Argus title : A place for hope and achievement

The Phoenix was a mythical bird, believed to live in the deserts of Arabia. When the time came for it to die it would build its own funeral pyre. Out of the ashes a new Phoenix would rise.

It is a powerful image of the triumph of life and hope over suffering and death. It suggests the possibility of transformation.

Brighton Housing Trust’s First Base Day Centre is a place of transformation. The use of the building itself is radically different from what it once was, for in Regency times it was a ballroom.

At one time the powerful, the wealthy and the aristocratic came here to dance and gossip. Brighton’s poor may have stood outside gazing at the brightly lit windows, watching sumptuous carriages arrive, but they’d have been kept at a respectful distance by flunkies and footmen employed to protect their employers from ‘beggars’ and the ragged poor.

Now the boot is firmly on the other foot. First Base is used by people on low income who are homeless or insecurely housed. If the rich and powerful visit today, it is usually because they or their organisations fund the centre – or because BHT would like them to.

The vast domed ceiling is still there, as are the classical pillars, but they look down upon an industrial style kitchen, lockers and store cupboards in which homeless people’s few worldly goods can be stored – usually in black bin liners.

There’s no crisp white linen, fine crockery or gleaming silver cutlery as there once would have been. Instead there are well-used tables and chairs. Though the crockery and cutlery are clean and serviceable, it is plain they were bought to wear well. There is no spare money here.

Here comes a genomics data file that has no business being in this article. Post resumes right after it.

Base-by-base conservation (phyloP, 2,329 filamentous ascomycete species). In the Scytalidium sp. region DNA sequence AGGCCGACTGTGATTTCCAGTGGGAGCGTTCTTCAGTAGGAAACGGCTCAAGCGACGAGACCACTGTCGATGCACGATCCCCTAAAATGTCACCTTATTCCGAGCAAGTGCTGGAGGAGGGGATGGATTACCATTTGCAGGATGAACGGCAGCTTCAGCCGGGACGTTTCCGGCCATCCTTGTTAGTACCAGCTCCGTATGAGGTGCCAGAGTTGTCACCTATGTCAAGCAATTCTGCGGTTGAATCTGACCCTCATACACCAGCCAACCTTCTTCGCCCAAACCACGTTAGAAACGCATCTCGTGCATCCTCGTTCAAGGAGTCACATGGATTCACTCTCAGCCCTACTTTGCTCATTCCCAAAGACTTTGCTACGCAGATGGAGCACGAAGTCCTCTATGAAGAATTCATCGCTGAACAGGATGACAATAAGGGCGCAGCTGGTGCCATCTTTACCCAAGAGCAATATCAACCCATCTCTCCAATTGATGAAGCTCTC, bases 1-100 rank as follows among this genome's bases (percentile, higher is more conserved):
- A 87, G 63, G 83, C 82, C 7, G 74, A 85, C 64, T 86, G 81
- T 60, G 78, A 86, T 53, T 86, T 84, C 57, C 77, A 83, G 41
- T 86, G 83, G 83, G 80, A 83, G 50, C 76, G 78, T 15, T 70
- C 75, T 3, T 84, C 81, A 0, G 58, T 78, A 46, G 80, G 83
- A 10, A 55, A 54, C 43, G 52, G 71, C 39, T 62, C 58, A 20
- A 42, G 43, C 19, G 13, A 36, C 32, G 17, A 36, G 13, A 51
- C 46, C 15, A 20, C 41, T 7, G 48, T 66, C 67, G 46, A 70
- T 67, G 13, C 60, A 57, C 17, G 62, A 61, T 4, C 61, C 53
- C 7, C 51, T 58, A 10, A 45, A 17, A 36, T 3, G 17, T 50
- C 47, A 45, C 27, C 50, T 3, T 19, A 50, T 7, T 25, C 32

There may I suppose be occasional signs of drunkenness (though I didn’t see any) as there would have been amongst some of the brandy-soaked Regency bucks who staggered into the ballroom long ago – but there is now a sense of purpose which I do not believe would have existed then.

I visited First Base to meet Dean Manning, a volunteer in the kitchen. I’d been given his name by Jocelyn Dodgson, BHT’s Catering Volunteer Co-ordinator. I’d already met her to talk about BHT’s campaign to provide bottled water for homeless people and had been struck by how passionately she spoke about her work with the team of volunteers who help provide meals at First Base.

There was a once a time when catering for homeless people was done almost exclusively by committed middle class volunteers, the classic ‘soup-run Christians’. These were often very good and kind people. However, the general pattern of their activities was to do things for people rather than help and support them to do things for themselves.